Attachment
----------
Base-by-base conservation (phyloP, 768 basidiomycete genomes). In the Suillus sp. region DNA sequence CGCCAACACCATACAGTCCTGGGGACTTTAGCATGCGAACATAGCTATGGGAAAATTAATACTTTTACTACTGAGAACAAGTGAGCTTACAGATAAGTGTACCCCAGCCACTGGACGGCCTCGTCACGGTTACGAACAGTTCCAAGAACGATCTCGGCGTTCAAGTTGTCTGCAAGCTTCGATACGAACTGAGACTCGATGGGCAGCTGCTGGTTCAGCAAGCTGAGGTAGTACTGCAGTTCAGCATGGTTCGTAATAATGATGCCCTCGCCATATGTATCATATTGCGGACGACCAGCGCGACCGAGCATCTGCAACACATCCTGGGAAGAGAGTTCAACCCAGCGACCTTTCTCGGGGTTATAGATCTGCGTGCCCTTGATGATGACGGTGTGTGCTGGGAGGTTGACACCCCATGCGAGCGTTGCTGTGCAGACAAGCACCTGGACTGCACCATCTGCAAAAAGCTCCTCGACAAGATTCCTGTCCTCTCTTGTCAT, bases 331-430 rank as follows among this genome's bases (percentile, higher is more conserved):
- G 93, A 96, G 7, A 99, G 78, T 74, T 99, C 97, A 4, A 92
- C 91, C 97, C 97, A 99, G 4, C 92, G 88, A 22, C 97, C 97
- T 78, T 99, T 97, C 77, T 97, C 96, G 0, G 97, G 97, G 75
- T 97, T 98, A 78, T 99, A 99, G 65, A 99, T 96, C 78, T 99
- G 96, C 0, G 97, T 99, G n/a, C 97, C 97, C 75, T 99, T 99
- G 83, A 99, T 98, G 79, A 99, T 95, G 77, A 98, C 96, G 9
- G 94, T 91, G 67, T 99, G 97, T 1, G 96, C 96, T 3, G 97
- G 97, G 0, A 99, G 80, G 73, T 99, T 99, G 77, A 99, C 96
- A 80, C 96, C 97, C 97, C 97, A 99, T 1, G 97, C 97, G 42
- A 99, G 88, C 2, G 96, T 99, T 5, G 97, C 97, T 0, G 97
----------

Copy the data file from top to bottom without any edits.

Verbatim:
Base-by-base conservation (phyloP, 768 basidiomycete genomes). In the Suillus sp. region DNA sequence CGCCAACACCATACAGTCCTGGGGACTTTAGCATGCGAACATAGCTATGGGAAAATTAATACTTTTACTACTGAGAACAAGTGAGCTTACAGATAAGTGTACCCCAGCCACTGGACGGCCTCGTCACGGTTACGAACAGTTCCAAGAACGATCTCGGCGTTCAAGTTGTCTGCAAGCTTCGATACGAACTGAGACTCGATGGGCAGCTGCTGGTTCAGCAAGCTGAGGTAGTACTGCAGTTCAGCATGGTTCGTAATAATGATGCCCTCGCCATATGTATCATATTGCGGACGACCAGCGCGACCGAGCATCTGCAACACATCCTGGGAAGAGAGTTCAACCCAGCGACCTTTCTCGGGGTTATAGATCTGCGTGCCCTTGATGATGACGGTGTGTGCTGGGAGGTTGACACCCCATGCGAGCGTTGCTGTGCAGACAAGCACCTGGACTGCACCATCTGCAAAAAGCTCCTCGACAAGATTCCTGTCCTCTCTTGTCAT, bases 331-430 rank as follows among this genome's bases (percentile, higher is more conserved):
- G 93, A 96, G 7, A 99, G 78, T 74, T 99, C 97, A 4, A 92
- C 91, C 97, C 97, A 99, G 4, C 92, G 88, A 22, C 97, C 97
- T 78, T 99, T 97, C 77, T 97, C 96, G 0, G 97, G 97, G 75
- T 97, T 98, A 78, T 99, A 99, G 65, A 99, T 96, C 78, T 99
- G 96, C 0, G 97, T 99, G n/a, C 97, C 97, C 75, T 99, T 99
- G 83, A 99, T 98, G 79, A 99, T 95, G 77, A 98, C 96, G 9
- G 94, T 91, G 67, T 99, G 97, T 1, G 96, C 96, T 3, G 97
- G 97, G 0, A 99, G 80, G 73, T 99, T 99, G 77, A 99, C 96
- A 80, C 96, C 97, C 97, C 97, A 99, T 1, G 97, C 97, G 42
- A 99, G 88, C 2, G 96, T 99, T 5, G 97, C 97, T 0, G 97